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Maori Religion and Mythology Part 1

Atua Toro

Atua Toro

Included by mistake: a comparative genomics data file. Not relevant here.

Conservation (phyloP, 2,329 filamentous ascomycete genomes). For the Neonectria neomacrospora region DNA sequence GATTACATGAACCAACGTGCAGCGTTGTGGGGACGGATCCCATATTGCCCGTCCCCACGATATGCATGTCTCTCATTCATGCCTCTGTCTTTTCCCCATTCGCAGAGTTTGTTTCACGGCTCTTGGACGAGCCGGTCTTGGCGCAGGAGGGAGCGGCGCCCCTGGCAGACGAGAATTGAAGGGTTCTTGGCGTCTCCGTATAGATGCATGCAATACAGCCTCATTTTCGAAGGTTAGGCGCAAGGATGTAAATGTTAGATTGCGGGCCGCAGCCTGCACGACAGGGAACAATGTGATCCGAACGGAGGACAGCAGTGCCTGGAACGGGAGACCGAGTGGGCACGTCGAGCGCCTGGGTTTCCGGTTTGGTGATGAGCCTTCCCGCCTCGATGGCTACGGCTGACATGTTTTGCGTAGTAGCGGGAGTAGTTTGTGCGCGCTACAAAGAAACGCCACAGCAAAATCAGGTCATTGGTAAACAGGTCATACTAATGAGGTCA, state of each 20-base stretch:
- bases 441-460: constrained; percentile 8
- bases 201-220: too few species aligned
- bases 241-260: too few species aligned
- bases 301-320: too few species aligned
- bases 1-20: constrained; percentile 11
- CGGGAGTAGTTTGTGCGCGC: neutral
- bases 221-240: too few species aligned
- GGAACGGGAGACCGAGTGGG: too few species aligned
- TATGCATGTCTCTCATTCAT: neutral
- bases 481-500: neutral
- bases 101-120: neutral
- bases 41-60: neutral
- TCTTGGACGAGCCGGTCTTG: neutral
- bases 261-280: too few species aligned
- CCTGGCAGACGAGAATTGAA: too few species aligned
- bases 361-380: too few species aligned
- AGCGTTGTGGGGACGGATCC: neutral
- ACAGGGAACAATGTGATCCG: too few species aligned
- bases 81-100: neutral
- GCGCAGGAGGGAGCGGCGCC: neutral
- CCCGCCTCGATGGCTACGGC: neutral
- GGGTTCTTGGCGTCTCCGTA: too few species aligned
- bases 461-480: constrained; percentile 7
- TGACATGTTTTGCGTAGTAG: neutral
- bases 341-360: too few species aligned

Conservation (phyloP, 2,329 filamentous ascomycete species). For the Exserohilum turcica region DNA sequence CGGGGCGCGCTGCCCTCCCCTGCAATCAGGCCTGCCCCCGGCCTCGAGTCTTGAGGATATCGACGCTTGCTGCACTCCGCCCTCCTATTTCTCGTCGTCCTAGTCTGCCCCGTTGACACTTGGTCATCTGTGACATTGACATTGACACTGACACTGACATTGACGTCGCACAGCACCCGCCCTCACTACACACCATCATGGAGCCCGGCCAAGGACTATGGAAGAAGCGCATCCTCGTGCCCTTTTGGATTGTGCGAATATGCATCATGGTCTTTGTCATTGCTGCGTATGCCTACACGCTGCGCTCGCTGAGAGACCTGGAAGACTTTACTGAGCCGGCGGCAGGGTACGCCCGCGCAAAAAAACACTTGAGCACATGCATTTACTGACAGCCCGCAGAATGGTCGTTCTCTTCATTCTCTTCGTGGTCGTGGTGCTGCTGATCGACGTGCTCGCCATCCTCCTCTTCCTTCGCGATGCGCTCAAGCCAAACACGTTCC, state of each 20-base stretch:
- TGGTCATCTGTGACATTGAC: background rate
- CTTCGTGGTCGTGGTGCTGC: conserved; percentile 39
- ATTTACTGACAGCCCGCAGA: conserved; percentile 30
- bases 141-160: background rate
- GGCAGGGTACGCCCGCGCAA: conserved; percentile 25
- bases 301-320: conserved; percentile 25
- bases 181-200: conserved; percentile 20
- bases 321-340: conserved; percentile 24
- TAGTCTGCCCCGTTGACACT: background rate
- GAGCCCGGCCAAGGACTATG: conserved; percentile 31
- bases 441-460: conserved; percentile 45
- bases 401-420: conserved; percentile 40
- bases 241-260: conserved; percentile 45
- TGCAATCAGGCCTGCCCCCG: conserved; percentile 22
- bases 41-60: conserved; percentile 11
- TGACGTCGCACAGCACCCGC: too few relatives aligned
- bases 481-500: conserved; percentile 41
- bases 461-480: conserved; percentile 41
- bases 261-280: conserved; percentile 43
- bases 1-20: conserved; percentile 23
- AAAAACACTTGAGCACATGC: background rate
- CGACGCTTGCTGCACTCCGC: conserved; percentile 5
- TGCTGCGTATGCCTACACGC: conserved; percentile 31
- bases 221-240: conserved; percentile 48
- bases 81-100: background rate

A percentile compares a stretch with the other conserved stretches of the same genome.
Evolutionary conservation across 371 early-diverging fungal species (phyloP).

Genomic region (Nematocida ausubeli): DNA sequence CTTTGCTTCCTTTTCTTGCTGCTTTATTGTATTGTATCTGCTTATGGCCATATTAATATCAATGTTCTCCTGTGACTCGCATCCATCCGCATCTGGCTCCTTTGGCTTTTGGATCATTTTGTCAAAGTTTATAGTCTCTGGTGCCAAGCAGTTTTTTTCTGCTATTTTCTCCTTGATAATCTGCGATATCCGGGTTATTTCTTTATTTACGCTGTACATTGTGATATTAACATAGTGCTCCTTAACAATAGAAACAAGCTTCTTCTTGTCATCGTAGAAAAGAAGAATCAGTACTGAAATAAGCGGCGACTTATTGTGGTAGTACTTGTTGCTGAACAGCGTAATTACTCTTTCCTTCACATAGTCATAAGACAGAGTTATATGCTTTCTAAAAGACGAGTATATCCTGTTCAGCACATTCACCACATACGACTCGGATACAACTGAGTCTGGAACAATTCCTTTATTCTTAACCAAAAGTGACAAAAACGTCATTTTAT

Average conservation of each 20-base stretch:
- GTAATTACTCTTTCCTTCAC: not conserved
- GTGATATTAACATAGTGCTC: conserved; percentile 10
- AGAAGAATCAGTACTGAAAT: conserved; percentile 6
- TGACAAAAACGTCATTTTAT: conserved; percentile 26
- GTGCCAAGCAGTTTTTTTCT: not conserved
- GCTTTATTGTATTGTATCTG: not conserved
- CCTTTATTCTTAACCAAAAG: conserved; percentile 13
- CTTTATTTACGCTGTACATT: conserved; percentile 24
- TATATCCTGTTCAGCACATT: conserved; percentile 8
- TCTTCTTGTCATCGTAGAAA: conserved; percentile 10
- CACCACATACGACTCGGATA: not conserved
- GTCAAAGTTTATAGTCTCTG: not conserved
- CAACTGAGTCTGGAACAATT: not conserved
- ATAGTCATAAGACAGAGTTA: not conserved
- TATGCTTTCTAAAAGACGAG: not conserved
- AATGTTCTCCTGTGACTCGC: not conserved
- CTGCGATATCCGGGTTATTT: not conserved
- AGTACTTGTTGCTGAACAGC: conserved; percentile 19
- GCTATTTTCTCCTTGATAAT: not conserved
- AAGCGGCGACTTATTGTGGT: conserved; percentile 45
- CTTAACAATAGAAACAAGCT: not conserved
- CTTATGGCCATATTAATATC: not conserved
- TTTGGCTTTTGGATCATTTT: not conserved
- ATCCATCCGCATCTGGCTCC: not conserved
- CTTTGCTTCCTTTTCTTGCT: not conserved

Any spirit god, or familiar spirit, that is employed by its human medium as a messenger or exploring agent for any purpose is termed an atua toro, from toro=to reconnoitre, explore, discover, visit, &c. Thus, an atua might be despatched as an active agent in black magic, or to convey or seek information. When the Arawa were about to attack Te Tumu, some eighty-odd years ago, one Te Kahawai despatched his familiar spirit, known as Te Weka, to reconnoitre the place. The atua returned promptly to its medium, and this in itself was viewed as a good omen. When Tamatea visited Taupo, he heard that Ngatoro-i-rangi was approaching the place, and so despatched the atua called Tunui-o-te-ika to act as a guide to him. Ere long Tunui was seen gleaming above the hill Pihanga, hence it was known that Ngatoro had arrived there. We have noted elsewhere that the visible form of Tunui is a comet. Again, we are told that, during certain hostilities at Taupo, Pahau, a medium of the atua Rongomai, who appears as a meteor or fireball, despatched that being in the direction of an approaching enemy force. The demon was seen by all rushing through space, and it burst at the place where the enemy was at the time. This was accepted as a good omen for the despatchers and, an evil one for the approaching invaders. It is not made clear as to whether the act of so despatching Rongomai was done as an act of divination, or for some other purpose. Doubtless the truth in all such cases is that, whenever such unusual phenomena were seen, some cunning warlock or medium would at once claim that he was responsible for the display, and take every advantage of it. We shall see in the legend of Ngatoro and Manaia that the atua Rongomai, Tama-i-waho, Tunui-o-te-ika, Kahukura, Tama-te-uira, Aitupawa, and Turongo-rau were all utilized as atua toro by Ngatoro. As we have seen, Tunui is represented by a comet, Kahukura by the rainbow, and Aitupawa by thunder.